Find the period of $g(x) = f(2^x,0)$ for $f(x,y) = f(2x + 2y, 2y - 2x)$

Let $f(x,y)$ be a function satisfying the condition $$f(x,y) = f(2x + 2y, 2y - 2x)$$ with $x, y \in \mathbb{R}$. Now we define a function $g(x) := f(2^x, 0)$.

Decide if $g(x)$ is periodic or not. If it is, find its period.

Attempt: I didn't get the approach. I didn't understand the function. I found $g(x) = f(2^{x+1}, -2^{x+1})$. But got confused as to what to do next.

For all $a$, we have \begin{align*} f(a,0)&=f(2a,-2a)\\[4pt] &=f(0,-2^3a)\\[4pt] &=f(-2^4a,2^4a)\\[4pt] &=f(-2^6a,0)\\[4pt] &=f(b,0)\;\;\;\text{[letting $b=-2^6a$]}\\[4pt] &=f(-2^6b,0)\\[4pt] &=f(-2^6(-2^6a),0)\\[4pt] &=f(2^{12}a,0)\\[4pt] \end{align*} hence, letting $a=2^x$, we get $$g(x)=f(2^x,0)=f(a,0)=f(2^{12}a,0)=f(2^{12}2^x,0)=f(2^{x+12},0)=g(x+12)$$ so $g$ is periodic.

• Why do I do that until I get $2^{12}$? How do I know where to stop? Do we apply it again and again until we get $2^x$ form? Jun 17 '18 at 13:06
• Some initial experimentation can hopefully reveal a pattern. The fact that powers of $2$ appear as coefficients lends support to the possibility that iteratively applying the specified rule to $g(x)$ will lead to an expression of the same form as the initial one. Jun 17 '18 at 16:44
• Also note: Iteration on $f(a,0)$ is less cumbersome than iteration on $f(2^x,0)$. Jun 17 '18 at 16:47
• In my latest edit, the fact that line $4$ yields $f(a,0)=f(-2^6a,0)$ suggests iterating that identity (since the zero part will stay fixed). Jun 17 '18 at 17:16

Define $h\colon \Bbb C\to \Bbb R$ as $h(z)=f(\operatorname{Re}z,\operatorname{Im}z)$, i.e., $h(x+iy)=f(x,y)$. From $(2x+2y)+(2y-2x)i=2(x+iy)(1-i)$, we see that $h(z)=h(wz)$ with $w:=2(1-i)$. by induction, $h(z)=h(w^nz)$ for all $n\in\Bbb N$. Now from $(1-i)^2=-2i$, we see $\bigl(2(1-i)\bigr)^8=2^8\cdot (-2)^4i^4=2^{12}$. Hence $h(z)=h(2^{12}z)$, which translates to $f(x,y)=f(2^{12}x,2^{12}y)$ and $g(x)=g(x+12)$. Hence $12$ is a period of $g$.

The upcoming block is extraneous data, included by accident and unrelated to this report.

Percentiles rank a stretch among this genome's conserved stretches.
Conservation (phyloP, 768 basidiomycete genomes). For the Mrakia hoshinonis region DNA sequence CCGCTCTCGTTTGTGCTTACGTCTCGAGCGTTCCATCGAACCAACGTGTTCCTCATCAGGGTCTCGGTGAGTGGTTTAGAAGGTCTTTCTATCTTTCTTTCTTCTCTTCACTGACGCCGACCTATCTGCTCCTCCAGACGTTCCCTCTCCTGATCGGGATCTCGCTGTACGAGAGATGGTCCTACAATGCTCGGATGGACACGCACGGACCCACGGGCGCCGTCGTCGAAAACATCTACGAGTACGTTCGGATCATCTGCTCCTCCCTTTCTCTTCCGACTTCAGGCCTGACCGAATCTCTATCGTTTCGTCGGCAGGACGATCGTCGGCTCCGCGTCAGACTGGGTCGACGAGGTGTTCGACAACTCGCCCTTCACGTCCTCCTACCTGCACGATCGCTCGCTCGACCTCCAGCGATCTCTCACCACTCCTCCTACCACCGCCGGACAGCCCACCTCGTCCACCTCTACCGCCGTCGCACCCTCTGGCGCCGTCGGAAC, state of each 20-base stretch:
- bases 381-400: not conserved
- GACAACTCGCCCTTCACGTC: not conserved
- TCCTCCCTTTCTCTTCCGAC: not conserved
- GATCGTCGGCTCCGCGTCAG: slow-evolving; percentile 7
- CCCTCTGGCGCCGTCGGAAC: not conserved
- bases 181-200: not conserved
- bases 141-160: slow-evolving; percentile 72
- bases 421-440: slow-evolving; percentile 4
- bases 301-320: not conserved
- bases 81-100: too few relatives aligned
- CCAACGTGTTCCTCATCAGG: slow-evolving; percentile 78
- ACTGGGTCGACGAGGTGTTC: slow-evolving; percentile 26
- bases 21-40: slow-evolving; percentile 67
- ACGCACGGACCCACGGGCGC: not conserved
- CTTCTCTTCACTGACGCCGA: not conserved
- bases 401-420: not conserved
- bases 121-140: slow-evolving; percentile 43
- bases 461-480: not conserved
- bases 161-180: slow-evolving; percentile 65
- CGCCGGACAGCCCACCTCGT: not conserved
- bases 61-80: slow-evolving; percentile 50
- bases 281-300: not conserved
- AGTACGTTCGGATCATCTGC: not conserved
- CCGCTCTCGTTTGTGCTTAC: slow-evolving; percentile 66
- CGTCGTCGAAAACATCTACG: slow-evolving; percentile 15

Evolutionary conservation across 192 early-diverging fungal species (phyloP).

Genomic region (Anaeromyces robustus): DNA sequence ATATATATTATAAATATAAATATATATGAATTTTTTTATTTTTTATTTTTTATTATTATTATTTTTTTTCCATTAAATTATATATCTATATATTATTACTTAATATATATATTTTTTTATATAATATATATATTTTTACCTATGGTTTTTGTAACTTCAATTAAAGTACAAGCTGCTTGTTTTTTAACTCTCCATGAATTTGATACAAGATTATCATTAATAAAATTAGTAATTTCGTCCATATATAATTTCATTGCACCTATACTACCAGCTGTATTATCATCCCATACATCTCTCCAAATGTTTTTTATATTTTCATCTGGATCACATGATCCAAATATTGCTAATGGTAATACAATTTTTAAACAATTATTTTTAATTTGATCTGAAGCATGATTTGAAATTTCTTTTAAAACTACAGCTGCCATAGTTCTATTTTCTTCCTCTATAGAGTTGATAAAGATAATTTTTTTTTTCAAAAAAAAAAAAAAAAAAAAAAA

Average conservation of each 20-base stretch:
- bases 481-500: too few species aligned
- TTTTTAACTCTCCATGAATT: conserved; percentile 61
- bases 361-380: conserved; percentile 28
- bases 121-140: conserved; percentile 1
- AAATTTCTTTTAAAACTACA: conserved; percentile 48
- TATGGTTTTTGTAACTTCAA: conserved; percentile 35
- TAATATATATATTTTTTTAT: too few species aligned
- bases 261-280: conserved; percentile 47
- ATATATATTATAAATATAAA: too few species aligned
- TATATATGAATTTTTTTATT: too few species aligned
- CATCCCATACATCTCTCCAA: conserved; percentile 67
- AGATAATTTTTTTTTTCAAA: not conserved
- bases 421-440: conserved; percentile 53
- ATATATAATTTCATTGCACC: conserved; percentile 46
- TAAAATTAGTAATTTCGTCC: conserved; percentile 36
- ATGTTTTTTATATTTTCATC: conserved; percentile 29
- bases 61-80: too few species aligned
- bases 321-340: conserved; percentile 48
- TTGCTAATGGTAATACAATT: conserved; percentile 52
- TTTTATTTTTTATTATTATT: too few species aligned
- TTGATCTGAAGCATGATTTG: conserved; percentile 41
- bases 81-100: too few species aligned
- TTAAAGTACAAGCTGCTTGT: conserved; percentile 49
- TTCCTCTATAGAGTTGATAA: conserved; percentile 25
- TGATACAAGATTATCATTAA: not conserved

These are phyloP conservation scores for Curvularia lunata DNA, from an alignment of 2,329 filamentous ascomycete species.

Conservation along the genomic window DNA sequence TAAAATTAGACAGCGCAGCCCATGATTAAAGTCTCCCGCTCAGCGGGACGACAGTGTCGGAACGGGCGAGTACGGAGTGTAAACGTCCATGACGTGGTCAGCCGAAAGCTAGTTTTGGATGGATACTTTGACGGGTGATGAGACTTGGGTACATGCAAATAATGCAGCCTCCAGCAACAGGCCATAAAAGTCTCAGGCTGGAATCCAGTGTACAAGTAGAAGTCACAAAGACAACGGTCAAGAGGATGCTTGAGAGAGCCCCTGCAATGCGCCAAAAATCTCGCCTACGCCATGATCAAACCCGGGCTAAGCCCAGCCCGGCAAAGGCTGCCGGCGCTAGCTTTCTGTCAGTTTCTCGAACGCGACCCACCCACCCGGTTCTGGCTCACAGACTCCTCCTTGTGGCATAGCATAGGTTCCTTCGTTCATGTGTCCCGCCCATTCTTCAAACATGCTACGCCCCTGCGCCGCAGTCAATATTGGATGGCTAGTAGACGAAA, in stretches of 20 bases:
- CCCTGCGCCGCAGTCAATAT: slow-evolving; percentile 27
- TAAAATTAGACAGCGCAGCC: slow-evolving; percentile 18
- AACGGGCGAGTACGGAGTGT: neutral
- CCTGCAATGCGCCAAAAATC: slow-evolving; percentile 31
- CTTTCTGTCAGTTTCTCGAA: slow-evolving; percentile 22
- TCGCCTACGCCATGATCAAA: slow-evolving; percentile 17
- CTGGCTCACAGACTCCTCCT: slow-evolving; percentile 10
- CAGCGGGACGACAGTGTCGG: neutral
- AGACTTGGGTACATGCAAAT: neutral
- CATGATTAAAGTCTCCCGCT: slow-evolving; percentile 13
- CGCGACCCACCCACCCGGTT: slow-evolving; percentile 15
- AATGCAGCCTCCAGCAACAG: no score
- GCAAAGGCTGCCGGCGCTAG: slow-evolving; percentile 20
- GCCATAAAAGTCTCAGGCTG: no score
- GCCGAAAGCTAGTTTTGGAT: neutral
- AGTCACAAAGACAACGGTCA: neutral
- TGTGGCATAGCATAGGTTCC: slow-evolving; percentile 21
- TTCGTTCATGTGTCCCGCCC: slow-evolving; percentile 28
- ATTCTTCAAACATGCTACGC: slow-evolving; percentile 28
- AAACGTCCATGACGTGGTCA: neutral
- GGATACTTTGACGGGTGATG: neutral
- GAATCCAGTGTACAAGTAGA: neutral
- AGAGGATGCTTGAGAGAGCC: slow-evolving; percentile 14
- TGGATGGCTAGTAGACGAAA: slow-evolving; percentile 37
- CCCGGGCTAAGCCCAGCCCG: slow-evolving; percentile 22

Note that it is possible that $g$ also has smaller periods than $12$, for example, $f,h,g$ might be constant. In fact, the only functions with $h(z)=h(wz)$ for all $z$ that are continuous at $z=0$ are the constants. But if we do not require $f$ to be continuous, we can define $g$ arbitrarily (hence certainly without any smaller period) on, say, $[0,12[$, then obtain from that a partial definition of $h$ on $[1,2^{12}[$, can define $h$ arbitrarily in the remainder of the quadrangle with vertices $1,2^{12}, 2-2i, 2^{13}-2^{13}i$ (except that the values at the edges must match), can use $h(wz)=h(z)$ to extend $h$ to $\Bbb C\setminus\{0\}$, and define $h(0)$ arbitrarily. This will give us an $f$ with $f(x,y)=f(2x+2y,2y-2x)$ such that the $g$ derived from it assumes the values on $[0,12[$ that we started with.

• I didn't understand this back in last June. But, now I do and it is brilliant. Thank you. Mar 29 '19 at 7:03

We have $$f(x,y)=f(2x+2y,2y-2x)=f(2(2x+2y+2y-2x),2(2y-2x-2y-2x))=f(8y,-8x)$$

Again applying it we get $$f(x,y)=f(8(-8x),-8(8y))=f(-2^6x,-2^6y)=f(-2^6(-2^6x),-2^6(-2^6y))=f(2^{12}x,2^{12}y)$$

Now we have $g(x)=f(2^x,0)=f(2^{12}2^x,0)=g(x+12)$. Thus $g$ is periodic. One possible period being $12$.

• Do we apply it again to get $2^x$ form? Jun 17 '18 at 13:07
• yeah after deducing $f(x,y)=f(2^{12}x,2^{12}y)$ set $x=2^x$ and $y=0$
– user428700
Jun 18 '18 at 2:29